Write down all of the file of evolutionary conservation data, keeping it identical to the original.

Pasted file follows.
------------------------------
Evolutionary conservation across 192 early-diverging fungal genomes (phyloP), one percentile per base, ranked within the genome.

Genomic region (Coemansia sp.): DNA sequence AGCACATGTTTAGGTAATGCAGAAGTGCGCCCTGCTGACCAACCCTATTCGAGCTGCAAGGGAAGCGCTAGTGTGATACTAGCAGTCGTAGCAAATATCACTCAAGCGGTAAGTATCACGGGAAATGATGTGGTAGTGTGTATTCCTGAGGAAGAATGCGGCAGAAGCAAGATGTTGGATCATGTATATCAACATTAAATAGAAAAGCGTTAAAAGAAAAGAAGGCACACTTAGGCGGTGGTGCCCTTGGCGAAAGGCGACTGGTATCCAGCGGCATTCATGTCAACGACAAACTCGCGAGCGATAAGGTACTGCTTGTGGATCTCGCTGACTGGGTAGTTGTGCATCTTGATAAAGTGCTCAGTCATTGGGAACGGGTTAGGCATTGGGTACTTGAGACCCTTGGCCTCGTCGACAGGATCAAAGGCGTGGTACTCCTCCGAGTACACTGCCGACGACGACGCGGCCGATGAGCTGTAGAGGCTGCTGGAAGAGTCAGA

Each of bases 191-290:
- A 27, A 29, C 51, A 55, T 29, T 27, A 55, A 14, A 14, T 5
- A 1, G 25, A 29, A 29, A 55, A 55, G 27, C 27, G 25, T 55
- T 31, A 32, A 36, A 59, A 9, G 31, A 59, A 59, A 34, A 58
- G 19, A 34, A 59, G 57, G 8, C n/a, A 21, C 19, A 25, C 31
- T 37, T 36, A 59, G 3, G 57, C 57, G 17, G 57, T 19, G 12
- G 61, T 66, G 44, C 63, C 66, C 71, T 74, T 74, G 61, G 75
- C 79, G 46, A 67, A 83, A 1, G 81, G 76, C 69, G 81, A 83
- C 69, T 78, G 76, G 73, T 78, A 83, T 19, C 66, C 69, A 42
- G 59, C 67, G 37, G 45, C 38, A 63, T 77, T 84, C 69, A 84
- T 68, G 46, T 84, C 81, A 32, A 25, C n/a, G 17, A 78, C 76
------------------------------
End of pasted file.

Evolutionary conservation across 192 early-diverging fungal genomes (phyloP), one percentile per base, ranked within the genome.

Genomic region (Coemansia sp.): DNA sequence AGCACATGTTTAGGTAATGCAGAAGTGCGCCCTGCTGACCAACCCTATTCGAGCTGCAAGGGAAGCGCTAGTGTGATACTAGCAGTCGTAGCAAATATCACTCAAGCGGTAAGTATCACGGGAAATGATGTGGTAGTGTGTATTCCTGAGGAAGAATGCGGCAGAAGCAAGATGTTGGATCATGTATATCAACATTAAATAGAAAAGCGTTAAAAGAAAAGAAGGCACACTTAGGCGGTGGTGCCCTTGGCGAAAGGCGACTGGTATCCAGCGGCATTCATGTCAACGACAAACTCGCGAGCGATAAGGTACTGCTTGTGGATCTCGCTGACTGGGTAGTTGTGCATCTTGATAAAGTGCTCAGTCATTGGGAACGGGTTAGGCATTGGGTACTTGAGACCCTTGGCCTCGTCGACAGGATCAAAGGCGTGGTACTCCTCCGAGTACACTGCCGACGACGACGCGGCCGATGAGCTGTAGAGGCTGCTGGAAGAGTCAGA

Each of bases 191-290:
- A 27, A 29, C 51, A 55, T 29, T 27, A 55, A 14, A 14, T 5
- A 1, G 25, A 29, A 29, A 55, A 55, G 27, C 27, G 25, T 55
- T 31, A 32, A 36, A 59, A 9, G 31, A 59, A 59, A 34, A 58
- G 19, A 34, A 59, G 57, G 8, C n/a, A 21, C 19, A 25, C 31
- T 37, T 36, A 59, G 3, G 57, C 57, G 17, G 57, T 19, G 12
- G 61, T 66, G 44, C 63, C 66, C 71, T 74, T 74, G 61, G 75
- C 79, G 46, A 67, A 83, A 1, G 81, G 76, C 69, G 81, A 83
- C 69, T 78, G 76, G 73, T 78, A 83, T 19, C 66, C 69, A 42
- G 59, C 67, G 37, G 45, C 38, A 63, T 77, T 84, C 69, A 84
- T 68, G 46, T 84, C 81, A 32, A 25, C n/a, G 17, A 78, C 76